DAMAN, Saudi Arabia — Sebastien Loeb is widely regarded as the greatest rally driver of all time. Nine times world champion.

In rallying, the Dakar is the biggest test and Loeb bowed to world rally champion and Dakar champion Nasser Al-Attiyah for the fifth time on Sunday.

Ahead of the latest game in Saudi Arabia, Loeb wished he had Al-Attiyah’s ability to read the terrain, sense problem areas and enviable desert experience.

“To beat them, you have to have a perfect game,” Loeb said.

No one avoided trouble quite like Al-Attiyah and Mathieu Baumel, the French co-driver in the Toyota. In nine Dakar races, they have won four times, finished runners-up four times and been dropped once.

Al-Attiyah led Dakar in the final 13 of 15 and beat Loeb by 80 minutes – the biggest gap in 20 years – but it wasn’t until his three biggest chasers came together in the sixth The Qataris were uncomfortable until Duan was effectively eliminated.

Stephane Peterhansel, Yazeed Al Rajhi and Carlos Sainz were the only drivers within a 55-minute drive of Al-Attiyah to crash within a few kilometers of each other. Edouard Boulanger, Peterhansel’s co-pilot, was taken to hospital with a back injury. Al Rajhi and Sainz were trapped for several hours.

Sainz held on until a second crash on stage nine, overshadowing a spectator who died from his injuries after being hit by a truck rival. It was the fifth fatality in Dakar since its move to Saudi Arabia in 2020.

Last year’s third-placed local driver Al Rajhi finished 37th, 37 hours behind Al-Attiyah.

Al-Attiyah’s lead stretched to over an hour, and he no longer had to push hard.

“We don’t have to go crazy on offense,” he said. “We made it through the second week and got the win, that’s what really matters. I’m happy to win five times and Matthew four. . . sorry Matthew!”

His fifth Dakar title surpasses Ari Vatanen and is second only to Peterhansel, the Dakar’s greatest winner with 14 victories, eight of them in the top car category.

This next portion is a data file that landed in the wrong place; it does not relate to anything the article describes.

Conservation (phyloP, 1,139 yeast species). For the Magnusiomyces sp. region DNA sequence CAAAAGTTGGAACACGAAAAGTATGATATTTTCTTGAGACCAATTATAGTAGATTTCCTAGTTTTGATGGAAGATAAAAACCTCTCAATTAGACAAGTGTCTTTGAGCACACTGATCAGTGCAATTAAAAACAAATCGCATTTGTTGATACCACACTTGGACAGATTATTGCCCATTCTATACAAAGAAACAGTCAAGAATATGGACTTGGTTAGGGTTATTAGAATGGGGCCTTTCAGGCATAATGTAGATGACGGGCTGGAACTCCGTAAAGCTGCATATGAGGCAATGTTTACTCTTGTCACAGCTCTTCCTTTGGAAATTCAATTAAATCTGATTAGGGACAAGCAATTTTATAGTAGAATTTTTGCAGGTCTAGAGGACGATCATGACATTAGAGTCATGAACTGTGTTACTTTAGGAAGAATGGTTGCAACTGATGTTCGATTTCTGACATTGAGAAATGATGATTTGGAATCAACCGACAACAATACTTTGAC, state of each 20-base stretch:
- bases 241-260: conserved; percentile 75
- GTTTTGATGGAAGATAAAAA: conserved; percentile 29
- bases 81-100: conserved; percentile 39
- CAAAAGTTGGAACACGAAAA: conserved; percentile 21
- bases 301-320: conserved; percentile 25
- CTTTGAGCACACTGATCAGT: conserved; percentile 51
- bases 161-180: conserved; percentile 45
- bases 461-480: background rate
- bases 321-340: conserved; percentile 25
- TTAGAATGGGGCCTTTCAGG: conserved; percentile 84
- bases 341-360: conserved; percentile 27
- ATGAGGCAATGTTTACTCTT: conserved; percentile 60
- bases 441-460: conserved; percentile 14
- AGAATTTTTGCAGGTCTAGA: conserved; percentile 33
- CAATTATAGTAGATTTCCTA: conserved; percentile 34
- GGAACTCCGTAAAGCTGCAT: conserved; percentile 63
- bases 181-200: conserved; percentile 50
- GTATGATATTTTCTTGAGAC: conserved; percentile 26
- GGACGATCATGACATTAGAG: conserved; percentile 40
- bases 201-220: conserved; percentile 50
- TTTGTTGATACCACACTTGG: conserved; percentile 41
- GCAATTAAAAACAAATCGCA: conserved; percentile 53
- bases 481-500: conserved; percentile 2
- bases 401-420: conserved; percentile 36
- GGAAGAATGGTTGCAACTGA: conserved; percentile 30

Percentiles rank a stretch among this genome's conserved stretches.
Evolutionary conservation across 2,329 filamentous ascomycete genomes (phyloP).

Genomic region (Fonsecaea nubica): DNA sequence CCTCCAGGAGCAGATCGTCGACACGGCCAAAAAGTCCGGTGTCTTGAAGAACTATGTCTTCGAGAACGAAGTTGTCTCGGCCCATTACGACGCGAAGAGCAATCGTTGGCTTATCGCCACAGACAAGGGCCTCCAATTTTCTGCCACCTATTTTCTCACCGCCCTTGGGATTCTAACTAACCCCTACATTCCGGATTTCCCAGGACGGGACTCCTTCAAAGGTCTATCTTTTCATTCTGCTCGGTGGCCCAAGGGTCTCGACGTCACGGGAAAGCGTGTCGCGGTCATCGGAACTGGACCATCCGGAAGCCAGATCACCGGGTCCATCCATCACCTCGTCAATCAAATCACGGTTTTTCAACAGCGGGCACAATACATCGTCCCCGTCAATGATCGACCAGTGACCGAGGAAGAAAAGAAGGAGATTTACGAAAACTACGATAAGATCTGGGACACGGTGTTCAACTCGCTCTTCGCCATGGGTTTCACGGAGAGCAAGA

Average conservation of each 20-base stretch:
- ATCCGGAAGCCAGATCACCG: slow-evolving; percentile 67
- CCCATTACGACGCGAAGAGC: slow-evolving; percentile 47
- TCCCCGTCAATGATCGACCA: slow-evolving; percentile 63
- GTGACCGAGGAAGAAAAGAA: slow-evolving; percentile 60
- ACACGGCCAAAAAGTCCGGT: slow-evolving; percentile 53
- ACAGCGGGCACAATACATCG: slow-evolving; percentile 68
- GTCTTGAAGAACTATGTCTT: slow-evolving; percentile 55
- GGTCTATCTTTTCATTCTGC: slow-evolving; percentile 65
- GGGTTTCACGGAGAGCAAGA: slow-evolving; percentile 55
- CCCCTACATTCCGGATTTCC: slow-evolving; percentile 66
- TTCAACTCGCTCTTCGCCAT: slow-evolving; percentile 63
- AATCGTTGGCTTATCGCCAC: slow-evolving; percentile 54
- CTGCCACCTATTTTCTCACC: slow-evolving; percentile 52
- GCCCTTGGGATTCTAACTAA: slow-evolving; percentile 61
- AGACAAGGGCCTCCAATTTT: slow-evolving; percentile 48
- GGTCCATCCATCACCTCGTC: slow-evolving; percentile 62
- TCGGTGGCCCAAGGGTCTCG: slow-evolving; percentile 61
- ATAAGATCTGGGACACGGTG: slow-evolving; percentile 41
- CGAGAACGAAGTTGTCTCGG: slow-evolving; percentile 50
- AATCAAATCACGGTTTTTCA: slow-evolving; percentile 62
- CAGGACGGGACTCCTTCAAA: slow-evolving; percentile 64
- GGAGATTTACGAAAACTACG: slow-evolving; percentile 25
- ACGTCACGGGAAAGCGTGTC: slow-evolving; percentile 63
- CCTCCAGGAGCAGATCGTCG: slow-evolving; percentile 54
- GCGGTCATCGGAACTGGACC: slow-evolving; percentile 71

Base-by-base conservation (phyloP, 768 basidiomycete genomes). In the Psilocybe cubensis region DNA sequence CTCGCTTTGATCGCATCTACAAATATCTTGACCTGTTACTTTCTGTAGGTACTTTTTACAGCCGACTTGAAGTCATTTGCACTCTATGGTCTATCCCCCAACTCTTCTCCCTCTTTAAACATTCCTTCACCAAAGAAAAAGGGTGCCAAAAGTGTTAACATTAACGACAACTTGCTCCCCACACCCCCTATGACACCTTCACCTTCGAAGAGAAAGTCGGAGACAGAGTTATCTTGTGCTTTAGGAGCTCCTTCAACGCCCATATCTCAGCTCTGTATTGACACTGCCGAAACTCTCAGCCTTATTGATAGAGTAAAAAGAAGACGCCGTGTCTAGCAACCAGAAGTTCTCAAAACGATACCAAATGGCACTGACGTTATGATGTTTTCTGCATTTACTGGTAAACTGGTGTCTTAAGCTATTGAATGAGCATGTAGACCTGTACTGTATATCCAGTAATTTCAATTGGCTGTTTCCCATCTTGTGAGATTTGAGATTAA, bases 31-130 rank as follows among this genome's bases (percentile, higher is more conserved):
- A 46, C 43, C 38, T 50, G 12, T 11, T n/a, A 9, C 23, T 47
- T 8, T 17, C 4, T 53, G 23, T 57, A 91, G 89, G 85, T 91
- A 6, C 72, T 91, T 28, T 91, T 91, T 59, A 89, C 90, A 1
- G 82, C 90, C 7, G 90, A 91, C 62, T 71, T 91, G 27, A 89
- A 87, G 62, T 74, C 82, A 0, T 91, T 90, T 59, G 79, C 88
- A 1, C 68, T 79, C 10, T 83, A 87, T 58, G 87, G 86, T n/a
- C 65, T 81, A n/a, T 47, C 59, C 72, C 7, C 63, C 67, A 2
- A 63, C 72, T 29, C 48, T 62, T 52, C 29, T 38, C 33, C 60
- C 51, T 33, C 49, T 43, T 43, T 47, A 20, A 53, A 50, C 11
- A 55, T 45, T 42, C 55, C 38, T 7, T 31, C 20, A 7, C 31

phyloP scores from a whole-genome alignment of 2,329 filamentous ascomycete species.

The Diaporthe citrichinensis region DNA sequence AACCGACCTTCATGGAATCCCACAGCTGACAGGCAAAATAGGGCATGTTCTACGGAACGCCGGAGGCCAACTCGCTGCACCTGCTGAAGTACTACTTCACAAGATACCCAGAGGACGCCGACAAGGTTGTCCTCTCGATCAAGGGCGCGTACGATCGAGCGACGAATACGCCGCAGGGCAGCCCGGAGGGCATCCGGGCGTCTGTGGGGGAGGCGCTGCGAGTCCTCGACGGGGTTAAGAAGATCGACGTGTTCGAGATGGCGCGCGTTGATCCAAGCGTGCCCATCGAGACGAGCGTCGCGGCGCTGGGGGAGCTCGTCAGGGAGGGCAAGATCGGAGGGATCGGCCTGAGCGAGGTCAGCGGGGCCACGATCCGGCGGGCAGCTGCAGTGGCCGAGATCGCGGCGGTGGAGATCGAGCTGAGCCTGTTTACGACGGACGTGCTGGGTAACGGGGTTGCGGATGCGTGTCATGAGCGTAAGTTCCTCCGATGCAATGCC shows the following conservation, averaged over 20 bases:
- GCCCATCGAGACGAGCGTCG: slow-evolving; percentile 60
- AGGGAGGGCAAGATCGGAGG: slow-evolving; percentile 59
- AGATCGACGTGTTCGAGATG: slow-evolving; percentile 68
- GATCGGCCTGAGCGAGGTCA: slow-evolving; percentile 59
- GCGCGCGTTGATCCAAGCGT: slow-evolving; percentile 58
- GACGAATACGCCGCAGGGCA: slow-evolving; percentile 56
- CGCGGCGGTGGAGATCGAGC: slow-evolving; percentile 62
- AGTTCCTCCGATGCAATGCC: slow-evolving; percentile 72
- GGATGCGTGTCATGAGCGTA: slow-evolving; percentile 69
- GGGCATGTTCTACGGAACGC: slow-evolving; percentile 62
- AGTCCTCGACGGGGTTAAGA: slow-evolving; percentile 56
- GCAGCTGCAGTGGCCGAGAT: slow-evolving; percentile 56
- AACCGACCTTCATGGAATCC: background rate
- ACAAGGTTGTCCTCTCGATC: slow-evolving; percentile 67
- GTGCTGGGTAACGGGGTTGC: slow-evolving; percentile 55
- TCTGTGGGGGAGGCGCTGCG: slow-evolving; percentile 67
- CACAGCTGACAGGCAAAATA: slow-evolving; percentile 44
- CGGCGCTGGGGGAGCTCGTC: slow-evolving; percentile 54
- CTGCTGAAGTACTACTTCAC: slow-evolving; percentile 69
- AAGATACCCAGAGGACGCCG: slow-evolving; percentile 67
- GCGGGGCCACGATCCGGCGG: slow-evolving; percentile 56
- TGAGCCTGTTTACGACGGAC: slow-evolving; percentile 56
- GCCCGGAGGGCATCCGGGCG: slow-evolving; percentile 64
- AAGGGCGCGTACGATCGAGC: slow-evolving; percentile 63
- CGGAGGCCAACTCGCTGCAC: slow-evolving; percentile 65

Loeb is left with six consecutive stage wins, a record for an elite driver, and a total of seven stages, the most since Sainz in 2011. Loeb was runner-up for the second and third consecutive years.

An impressive third was Brazil’s Lucas Moraes, the first rookie to reach the podium in 35 years. He was 98 minutes behind but nearly an hour ahead of fourth.

Argentinian Kevin Benavides beat KTM teammate Toby Price by 43 seconds to claim his second moto title, finishing Over 4,000 kilometers and the closest finish in rally history.

They are the last riders to start the 136km stage 14 on the coast east of Hofuf.

“This morning, apart from every kilometer of the stage, from 0 to 136, my mind was blank,” said Benvavides. “It was incredible to win at the end of this totally crazy Dakar with such a small margin. I was also the first to win on two different motorcycle brands, which makes me very proud.”

Benavides finished 12 seconds behind Price overall, knocking him out at the first checkpoint. At the halfway point he had a lead of almost two minutes as the two-time Australian champion missed two checkpoints and had to make a U-turn. Price came back, but Benavidez won the stage by 55 seconds.

He won in 2021 and raced last year’s race until his engine blew up on Stage 10. Like Al-Attiyah, he moved into the top three from stage three, but made the most progress to the 2018 champion after stopping to help stricken teammate Matthias Walkner on Saturday.

American Schuylerhouse, who led the class for six straight days, finished third five minutes behind on his first podium.


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